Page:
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Do you have SIBO?

SIBO stands for, Small Intestinal Bacterial Overgrowth, where an overgrowth of bacteria occurs in the small intestine, where they are not usually present to a high degree. The bacteria then act on poorly digestible carbohydrates, due to a lack of movement through the small intestine, causing fermentation and symptoms such as gas, extreme bloating, pain, diarrhoea and or constipation.

The high levels of fermenting bacteria excrete toxins that systemically can affect the nervous system causing brain fog and fatigue. The gut becomes more permeable and the immune system becomes activated, attacking nerve cells in the intestine and motility or movement through the intestine slows down complicating the condition. Nutrient deficiencies can arise as the bacteria consume some of the ingested foods, such as B12, iron and essential fatty acids.

SIBO is the most common cause of Irritable Bowel Syndrome or IBS, or post infectious IBS which occurs after food poisoning, travellers’ diarrhoea, or a bout of gastroenteritis. Acute stress and medications such as proton pump inhibitors, which decrease stomach acid can trigger SIBO. If SIBO is diagnosed and treated after one of the above triggers occurs, then it usually resolves quickly. But cases of SIBO are notorious for being difficult to treat and its reoccurrence is high, and we now know why. Some predisposing factors if present before SIBO occurs can allow SIBO to take hold. Conditions such as hypothyroidism, diabetes, chronic stress, depressed immunity, stealth infections like Lyme and co-infections, Epstein Barr virus and others , and even abdominal adhesions from endometriosis and Crohns disease, can all in some way affect the intestinal motility and make the treatment of SIBO tricky.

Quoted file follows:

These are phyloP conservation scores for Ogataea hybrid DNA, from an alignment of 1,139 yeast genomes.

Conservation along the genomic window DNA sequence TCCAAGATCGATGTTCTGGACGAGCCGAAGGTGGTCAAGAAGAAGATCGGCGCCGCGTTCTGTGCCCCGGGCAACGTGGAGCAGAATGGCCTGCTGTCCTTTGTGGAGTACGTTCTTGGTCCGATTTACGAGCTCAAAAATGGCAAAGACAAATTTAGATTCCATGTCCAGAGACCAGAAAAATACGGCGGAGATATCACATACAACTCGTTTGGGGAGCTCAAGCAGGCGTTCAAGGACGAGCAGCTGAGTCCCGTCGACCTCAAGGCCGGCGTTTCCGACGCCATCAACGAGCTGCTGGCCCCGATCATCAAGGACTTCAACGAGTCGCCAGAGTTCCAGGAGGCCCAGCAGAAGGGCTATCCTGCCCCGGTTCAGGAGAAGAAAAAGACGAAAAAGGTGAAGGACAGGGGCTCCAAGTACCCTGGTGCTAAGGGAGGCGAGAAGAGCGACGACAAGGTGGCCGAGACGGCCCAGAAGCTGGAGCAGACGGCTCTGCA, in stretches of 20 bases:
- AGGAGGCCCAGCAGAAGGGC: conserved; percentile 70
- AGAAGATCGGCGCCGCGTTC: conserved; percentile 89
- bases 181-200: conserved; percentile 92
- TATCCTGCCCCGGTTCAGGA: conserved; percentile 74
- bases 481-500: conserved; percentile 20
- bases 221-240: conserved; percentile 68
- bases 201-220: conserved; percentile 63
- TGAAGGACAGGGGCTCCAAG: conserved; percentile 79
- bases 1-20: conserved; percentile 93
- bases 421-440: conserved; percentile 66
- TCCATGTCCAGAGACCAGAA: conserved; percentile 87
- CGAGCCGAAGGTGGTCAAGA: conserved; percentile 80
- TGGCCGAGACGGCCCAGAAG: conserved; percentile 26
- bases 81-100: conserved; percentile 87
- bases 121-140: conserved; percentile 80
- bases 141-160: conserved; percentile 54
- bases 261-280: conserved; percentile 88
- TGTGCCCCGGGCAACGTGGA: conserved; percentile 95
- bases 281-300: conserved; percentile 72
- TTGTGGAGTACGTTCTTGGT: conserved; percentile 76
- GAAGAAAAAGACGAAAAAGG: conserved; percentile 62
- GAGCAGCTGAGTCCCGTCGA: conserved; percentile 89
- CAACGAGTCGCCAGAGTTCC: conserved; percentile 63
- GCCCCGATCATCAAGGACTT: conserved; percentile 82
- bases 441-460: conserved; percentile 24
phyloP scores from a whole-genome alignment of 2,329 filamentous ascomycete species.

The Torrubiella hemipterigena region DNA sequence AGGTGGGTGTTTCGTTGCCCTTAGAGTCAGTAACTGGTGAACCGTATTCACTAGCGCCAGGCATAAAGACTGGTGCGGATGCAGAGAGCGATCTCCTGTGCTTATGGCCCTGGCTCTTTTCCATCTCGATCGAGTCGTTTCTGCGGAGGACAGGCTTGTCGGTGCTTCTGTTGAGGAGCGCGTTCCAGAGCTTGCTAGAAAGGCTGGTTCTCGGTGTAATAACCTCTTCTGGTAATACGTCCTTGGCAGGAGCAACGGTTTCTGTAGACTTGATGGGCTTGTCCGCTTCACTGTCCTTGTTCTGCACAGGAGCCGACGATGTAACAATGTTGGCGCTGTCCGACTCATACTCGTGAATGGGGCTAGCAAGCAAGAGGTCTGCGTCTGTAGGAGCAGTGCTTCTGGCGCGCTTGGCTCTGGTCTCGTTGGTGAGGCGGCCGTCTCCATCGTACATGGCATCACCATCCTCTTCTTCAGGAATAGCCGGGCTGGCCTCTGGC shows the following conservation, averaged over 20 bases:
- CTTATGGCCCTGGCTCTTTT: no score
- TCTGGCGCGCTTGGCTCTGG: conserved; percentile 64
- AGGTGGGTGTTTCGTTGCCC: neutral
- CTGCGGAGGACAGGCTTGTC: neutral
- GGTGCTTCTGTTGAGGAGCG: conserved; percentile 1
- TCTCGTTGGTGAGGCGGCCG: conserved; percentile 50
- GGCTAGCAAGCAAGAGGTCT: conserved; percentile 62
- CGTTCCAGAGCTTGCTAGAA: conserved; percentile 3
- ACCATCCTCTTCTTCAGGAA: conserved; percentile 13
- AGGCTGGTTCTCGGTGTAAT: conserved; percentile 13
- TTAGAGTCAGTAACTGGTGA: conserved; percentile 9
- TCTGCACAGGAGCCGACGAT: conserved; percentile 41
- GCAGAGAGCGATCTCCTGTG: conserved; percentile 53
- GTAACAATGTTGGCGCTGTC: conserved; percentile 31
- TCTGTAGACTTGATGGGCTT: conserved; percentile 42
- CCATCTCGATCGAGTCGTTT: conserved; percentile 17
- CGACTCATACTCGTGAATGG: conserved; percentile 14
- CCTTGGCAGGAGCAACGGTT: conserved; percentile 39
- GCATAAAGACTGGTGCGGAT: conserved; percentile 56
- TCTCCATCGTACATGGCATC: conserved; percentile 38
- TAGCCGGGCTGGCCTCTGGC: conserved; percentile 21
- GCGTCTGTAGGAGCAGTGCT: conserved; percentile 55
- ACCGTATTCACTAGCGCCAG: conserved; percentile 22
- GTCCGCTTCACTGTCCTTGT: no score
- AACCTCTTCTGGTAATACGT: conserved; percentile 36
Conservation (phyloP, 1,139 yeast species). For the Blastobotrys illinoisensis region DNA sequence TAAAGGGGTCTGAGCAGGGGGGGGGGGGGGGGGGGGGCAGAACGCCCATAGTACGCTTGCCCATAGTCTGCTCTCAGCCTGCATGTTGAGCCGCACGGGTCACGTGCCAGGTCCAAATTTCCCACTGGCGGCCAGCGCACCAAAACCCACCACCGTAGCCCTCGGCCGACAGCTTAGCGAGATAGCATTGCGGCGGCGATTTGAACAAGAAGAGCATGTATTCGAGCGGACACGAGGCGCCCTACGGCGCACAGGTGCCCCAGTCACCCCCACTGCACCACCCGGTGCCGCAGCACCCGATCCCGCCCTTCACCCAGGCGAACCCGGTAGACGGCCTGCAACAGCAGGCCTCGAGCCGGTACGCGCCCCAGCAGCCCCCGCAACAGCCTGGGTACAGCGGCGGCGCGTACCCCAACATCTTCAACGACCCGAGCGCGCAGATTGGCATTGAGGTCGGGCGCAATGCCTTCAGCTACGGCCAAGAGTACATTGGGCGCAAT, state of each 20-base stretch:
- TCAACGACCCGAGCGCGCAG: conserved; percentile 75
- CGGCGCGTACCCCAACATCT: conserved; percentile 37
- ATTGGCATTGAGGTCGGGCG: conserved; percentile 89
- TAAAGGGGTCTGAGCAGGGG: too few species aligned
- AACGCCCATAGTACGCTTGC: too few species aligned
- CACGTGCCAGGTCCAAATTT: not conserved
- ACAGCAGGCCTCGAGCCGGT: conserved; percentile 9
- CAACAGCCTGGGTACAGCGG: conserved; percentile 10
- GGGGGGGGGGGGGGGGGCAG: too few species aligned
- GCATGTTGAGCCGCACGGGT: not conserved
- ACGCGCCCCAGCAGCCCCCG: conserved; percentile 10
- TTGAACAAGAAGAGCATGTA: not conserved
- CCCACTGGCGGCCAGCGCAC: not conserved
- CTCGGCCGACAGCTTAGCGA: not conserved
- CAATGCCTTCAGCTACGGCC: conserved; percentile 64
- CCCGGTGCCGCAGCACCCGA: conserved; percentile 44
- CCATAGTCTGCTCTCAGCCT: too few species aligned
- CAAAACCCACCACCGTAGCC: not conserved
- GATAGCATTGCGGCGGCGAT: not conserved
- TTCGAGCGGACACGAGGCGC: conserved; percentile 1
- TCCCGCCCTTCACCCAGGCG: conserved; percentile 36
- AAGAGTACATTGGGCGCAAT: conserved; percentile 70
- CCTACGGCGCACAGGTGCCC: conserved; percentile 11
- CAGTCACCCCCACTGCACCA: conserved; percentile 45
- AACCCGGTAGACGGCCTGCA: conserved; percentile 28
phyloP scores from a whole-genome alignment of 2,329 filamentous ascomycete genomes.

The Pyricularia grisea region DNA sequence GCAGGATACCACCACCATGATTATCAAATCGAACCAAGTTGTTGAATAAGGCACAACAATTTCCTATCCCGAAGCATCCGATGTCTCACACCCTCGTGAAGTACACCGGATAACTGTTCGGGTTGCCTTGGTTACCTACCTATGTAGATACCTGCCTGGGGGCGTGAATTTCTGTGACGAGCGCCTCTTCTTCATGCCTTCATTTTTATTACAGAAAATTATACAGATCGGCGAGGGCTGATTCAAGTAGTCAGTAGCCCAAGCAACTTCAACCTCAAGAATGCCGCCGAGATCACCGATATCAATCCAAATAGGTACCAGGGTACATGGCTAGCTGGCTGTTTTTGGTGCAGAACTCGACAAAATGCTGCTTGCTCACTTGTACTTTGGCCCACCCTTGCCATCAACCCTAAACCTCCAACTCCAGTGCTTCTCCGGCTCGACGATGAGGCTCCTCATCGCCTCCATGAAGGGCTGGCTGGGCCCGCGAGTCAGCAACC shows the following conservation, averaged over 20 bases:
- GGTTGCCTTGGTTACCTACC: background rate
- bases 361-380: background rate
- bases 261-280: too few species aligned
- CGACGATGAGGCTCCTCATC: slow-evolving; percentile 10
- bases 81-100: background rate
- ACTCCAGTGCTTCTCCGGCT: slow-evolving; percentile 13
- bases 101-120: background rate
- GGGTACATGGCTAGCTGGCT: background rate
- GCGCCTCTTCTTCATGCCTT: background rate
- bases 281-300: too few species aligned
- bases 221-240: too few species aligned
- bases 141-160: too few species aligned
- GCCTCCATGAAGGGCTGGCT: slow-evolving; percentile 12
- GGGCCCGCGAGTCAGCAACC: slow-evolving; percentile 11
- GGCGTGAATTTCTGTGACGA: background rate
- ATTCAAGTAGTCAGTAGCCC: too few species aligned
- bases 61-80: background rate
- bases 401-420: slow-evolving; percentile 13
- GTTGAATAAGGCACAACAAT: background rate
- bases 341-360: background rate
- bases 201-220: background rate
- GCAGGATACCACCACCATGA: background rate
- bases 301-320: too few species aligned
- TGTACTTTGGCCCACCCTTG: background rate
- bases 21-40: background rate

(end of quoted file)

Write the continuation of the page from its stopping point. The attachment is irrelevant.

Treatment of SIBO will take into account triggers and predisposing factors for the individual person. I like to use a protocol which involves rotating gentle anti-bacterial herbs, restoring motility to the small intestine, and digestive bitters. Most importantly, a low carbohydrate diet must be followed to limit the food source for the bacteria in the small intestine to reduce the amount of gas production and then the pain and bloating will decrease. A low FODMAP diet works well here. Good eating practices such as chewing well and not rushing whilst eating also help.


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